Astro Memories, Part Three: The Longest Night
Apparently I didn't get the memo telling me that it's nostalgia week here at the Houston Press. So even though I'm a bit late, here's my favorite Astros memory.
First, a few things. Lots of you think I hate the Astros. I don't hate the Astros. I hate what Drayton McLane has allowed them to become. I'm also not too fond of Drayton, but that's another blog post. I worked for the Astros from 1988 through the 2001 season, and for many of those years, I was paid to do a job I would do for free while sitting in the best seat in the Dome -- I was almost directly behind home plate and had the entire field spread out before me.
As a native Houstonian and baseball lover, I spent many of my formative years, before working for the team, attending games. I was generally one of those poor souls who sat out in the cheap seats in center field. I saw Cesar Cedeno roam center field. I saw Larry Dierker battle some of the best hitters the game has ever seen. I was mesmerized by J.R. Richard. I attended games when Joe Morgan and Rusty Staub were wearing navy blue caps with orange stars. And a favorite note, I was one of the last people to light up the glorious old scoreboard that Bud Adams had ripped out.
So I've seen lots. But I've also learned lots. And one thing that I've learned is to never make plans for after a baseball game. Because when you make plans for after a baseball game, you're asking for problems.
Which leads to my favorite memory of the Houston Astros.
The day was Saturday, June 3, 1989.
Astros were hosting the Los Angeles Dodgers. The Astros were on a
winning streak, and at the time, they were still in the fight for the NL
West pennant. Tim Leary started for the Dodgers. Bob Knepper for the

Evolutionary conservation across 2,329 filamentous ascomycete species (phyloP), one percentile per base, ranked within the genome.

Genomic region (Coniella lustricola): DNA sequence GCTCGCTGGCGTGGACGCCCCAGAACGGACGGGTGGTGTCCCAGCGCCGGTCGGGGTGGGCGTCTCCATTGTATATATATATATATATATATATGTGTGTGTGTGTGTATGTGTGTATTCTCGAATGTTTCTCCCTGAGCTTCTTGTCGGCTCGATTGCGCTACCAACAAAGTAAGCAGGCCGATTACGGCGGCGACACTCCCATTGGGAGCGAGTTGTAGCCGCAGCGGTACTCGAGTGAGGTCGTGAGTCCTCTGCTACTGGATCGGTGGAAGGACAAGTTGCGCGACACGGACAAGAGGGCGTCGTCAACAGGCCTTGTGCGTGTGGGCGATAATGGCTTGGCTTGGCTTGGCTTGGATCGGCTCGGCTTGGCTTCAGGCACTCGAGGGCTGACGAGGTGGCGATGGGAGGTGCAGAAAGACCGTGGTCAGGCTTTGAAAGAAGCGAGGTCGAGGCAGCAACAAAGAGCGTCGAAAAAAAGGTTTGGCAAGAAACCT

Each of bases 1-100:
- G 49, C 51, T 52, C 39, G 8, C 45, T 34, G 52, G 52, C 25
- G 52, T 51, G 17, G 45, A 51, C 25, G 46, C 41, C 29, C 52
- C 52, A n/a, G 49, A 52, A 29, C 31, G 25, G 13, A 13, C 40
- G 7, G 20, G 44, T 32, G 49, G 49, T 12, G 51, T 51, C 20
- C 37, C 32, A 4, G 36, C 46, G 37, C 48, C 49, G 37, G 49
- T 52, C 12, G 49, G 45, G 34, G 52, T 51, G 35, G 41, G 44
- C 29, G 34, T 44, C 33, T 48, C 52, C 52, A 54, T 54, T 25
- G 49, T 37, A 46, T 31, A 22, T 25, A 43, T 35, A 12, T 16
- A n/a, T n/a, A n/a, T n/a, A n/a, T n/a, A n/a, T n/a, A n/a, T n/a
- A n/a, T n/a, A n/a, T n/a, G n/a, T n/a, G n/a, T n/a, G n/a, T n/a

Astros. The first pitch was at 7:35.
The Dodgers took the quick lead, and they were up 4-1 in the sixth when the Astros scored three times. And that was it for the next 16 innings, until Rafael Ramirez singled over the outstretched glove of Fernando Valenzuela -- having to play first base because Tommy Lasorda mismanaged his bench -- to score Bill Doran from second base for the 5-4 win in the bottom of the 22nd inning, seven hours and 14 minutes later.
I remember many things about the game. Like the crowd at the start being over 30,000, and that ended being about 1,000. I remember that Dodger broadcaster Vin Scully had been in St. Louis that afternoon, doing the NBC Game of the Week, and that he arrived after the game started. He then sat down and did the rest of the game solo while the rest of the Dodger announcers worked the TV broadcast.
I remember that we had three seventh-inning stretches. And that we did another national anthem after midnight.
Craig Biggio was catching at the time, and he made a great play at the
plate, as did Dodgers' catcher Mike Scioscia. Orel Hersheiser, the
Dodgers ace, pitched seven innings in relief -- he was also the eighth
of nine Dodger pitchers that night.
Jim Clancy, the man brought when Nolan Ryan left for the Rangers, got the win in relief -- Clancy was the seventh Astros pitcher of the night. Jim Deshaies, who often jokes about what an awful batter he was, pinch-hit for the Astros late in the game. And I remember that the next day, the two teams played at 1:35, and that that game went 13 innings and lasted over four hours.
This I remember more than all. One of my coworkers arrived all dressed up that night. When quizzed about this, his response was that he and his wife were meeting friends for a jazz concert at 11:30, and that he would have plenty of time to make the concert.
Every person in our tight little booth knew as soon as he said this that he would not make the concert. We just had no idea of how long we would be stuck at the game.
Baseball is full of things that you don't do. You don't talk about a no-hitter because then the pitcher will give up a hit. You don't talk about how fast a game is going, because then things will slow down. But no rule is more important than this: never, ever, make plans for after a baseball game. Because nothing will curse a game more than this. Nothing.
I was part of the longest game (in time elapsed) in Astros history. And despite everything else I've seen as an Astros fan, this game is my favorite Astros memory.
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